One thing that you will never get from attending a college or university is their guarantee that you will find employment when you finally obtain your degree. It’s a cold hard truth that can be crushing if you are not prepared for that harsh reality when you enter the real world. But, many schools are pivoting their curriculums to focus on networking possibilities in specified fields, so that students can gain enough meaning full hands-on experience along with valuable connections to get into the workforce right away. This is exactly what the Allied Healthcare Pipeline Program at Hostos Community College plans to do with students looking to find employment in the Healthcare industry.
Hostos Community College - Allied Healthcare Pipeline Program
Hostos understands that with the average age increasing in our country, Healthcare has become the fastest growing industry simply out of supply and demand. So why not prepare students to fill those needed positions? Over a five-year and absolutely free program, students will be trained to become Community Health Workers (CHWs), Health Information Technicians (HITs), Home Health Aides (HHAs), Patient Care Technicians (PCTs), and New York State Certified Nurse Assistants (CNAs). The program also provides individuals who have not earned a high school diploma the chance to earn a health-centric equivalent TASC exam that will give employers a suitable alternative when they are reviewing their resumes.
The program is geared toward helping students gain employment, rather than simply passing their courses. So, with that, the program will provide students with the tools they will need to stay on track. “The unique component and what Allied Health Career Pipeline Program is is that it comes with comprehensive support services,” explains Evelyn A. Fernandez-Ketcham, Executive Director of Workforce Development at Hostos Community College. “What that means is that individuals get assigned a case manager. They’re provided with MetroCards for transportation and childcare for those that need it. There is follow through upon completion of the course and passing the test and getting the certification to transition folks into employment.”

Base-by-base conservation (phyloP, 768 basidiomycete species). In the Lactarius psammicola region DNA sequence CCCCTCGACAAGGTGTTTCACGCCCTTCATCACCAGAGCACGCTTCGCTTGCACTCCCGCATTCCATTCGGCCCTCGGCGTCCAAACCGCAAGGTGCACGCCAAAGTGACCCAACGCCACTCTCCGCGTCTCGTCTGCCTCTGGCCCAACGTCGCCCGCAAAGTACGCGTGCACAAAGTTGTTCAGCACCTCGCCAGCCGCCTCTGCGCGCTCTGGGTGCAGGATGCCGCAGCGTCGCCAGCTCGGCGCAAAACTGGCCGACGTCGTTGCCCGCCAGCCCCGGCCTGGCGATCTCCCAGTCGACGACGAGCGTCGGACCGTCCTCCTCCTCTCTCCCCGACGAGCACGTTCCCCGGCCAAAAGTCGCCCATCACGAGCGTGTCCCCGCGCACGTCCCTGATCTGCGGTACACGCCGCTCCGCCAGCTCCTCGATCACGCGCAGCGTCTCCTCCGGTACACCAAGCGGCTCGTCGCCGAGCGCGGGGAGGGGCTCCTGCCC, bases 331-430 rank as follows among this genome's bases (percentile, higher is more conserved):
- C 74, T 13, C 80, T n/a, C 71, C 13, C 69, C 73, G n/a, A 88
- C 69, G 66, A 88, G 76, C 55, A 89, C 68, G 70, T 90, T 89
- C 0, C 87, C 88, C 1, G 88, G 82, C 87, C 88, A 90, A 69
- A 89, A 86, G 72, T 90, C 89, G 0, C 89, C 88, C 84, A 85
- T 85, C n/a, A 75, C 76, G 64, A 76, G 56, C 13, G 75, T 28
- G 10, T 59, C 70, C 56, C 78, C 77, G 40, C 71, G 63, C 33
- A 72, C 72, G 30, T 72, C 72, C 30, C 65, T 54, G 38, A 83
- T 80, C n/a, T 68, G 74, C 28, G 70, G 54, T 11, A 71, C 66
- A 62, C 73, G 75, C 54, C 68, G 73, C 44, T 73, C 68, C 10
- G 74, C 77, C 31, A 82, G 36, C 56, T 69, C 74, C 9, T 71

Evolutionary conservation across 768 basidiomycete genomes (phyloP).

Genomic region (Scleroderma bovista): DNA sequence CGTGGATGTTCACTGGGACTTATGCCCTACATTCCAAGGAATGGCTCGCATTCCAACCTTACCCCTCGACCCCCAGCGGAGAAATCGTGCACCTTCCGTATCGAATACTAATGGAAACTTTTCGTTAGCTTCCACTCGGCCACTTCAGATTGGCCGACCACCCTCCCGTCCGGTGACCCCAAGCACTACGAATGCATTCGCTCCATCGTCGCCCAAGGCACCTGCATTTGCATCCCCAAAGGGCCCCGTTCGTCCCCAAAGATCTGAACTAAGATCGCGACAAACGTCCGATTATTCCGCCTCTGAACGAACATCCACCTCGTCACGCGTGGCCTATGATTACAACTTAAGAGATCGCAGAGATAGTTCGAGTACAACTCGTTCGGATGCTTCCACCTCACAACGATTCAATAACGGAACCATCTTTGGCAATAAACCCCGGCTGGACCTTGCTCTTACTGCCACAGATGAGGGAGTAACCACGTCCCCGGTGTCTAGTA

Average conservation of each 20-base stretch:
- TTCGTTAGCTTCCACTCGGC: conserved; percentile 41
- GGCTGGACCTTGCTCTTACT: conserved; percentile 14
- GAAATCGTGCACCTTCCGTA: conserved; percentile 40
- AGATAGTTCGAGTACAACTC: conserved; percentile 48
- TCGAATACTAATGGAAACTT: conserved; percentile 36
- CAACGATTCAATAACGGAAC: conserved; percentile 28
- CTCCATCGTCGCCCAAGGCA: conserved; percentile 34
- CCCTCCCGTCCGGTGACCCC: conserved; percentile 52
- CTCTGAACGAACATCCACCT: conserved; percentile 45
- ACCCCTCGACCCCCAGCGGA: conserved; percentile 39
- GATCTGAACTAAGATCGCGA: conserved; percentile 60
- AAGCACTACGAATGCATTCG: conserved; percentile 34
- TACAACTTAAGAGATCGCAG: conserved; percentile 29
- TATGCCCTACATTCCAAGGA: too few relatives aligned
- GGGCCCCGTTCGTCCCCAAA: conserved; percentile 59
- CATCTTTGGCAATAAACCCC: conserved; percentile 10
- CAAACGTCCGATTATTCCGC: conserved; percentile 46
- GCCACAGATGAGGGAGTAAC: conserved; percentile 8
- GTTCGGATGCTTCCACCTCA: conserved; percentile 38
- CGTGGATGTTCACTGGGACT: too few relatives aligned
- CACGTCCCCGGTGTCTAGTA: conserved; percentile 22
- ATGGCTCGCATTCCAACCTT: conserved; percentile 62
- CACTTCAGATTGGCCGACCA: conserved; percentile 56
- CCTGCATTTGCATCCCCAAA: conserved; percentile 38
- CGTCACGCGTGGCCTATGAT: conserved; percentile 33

The program partners with many different employers near the Hostos Community College location in the South Bronx so that students will gain first-hand training for the positions that they are learning about. According to Fernandez-Ketcham, employers are just as excited about the prospect of helping these trainees learn on the job as the students are to learn.
“The employers are engaged,” says Fernandez-Ketcham. Adding “We have employers that are a part of our business advisory council. They meet with us on a quarterly basis. The goal is that for the healthcare component courses is that they will provide clinicals. Clinicals are similar to internships, but it’s really to prepare students and give them the practical skills [they’ll need]. What we’ve learned over time is that students need that to build their resumes. Employers give us feedback on our curriculum and come in as speakers. Though not everyone gets jobs at the end, although most do, at least they’re involved in the curriculum development so it’s no longer us telling the students what it is the employers are looking for in a potential candidate. Then a student’s resume is built once they’ve completed not only the occupational training program but also the clinical part. They are able to put that they have participated in a clinical that has given them the hands-on and practical experience and they’re more likely to get hired.”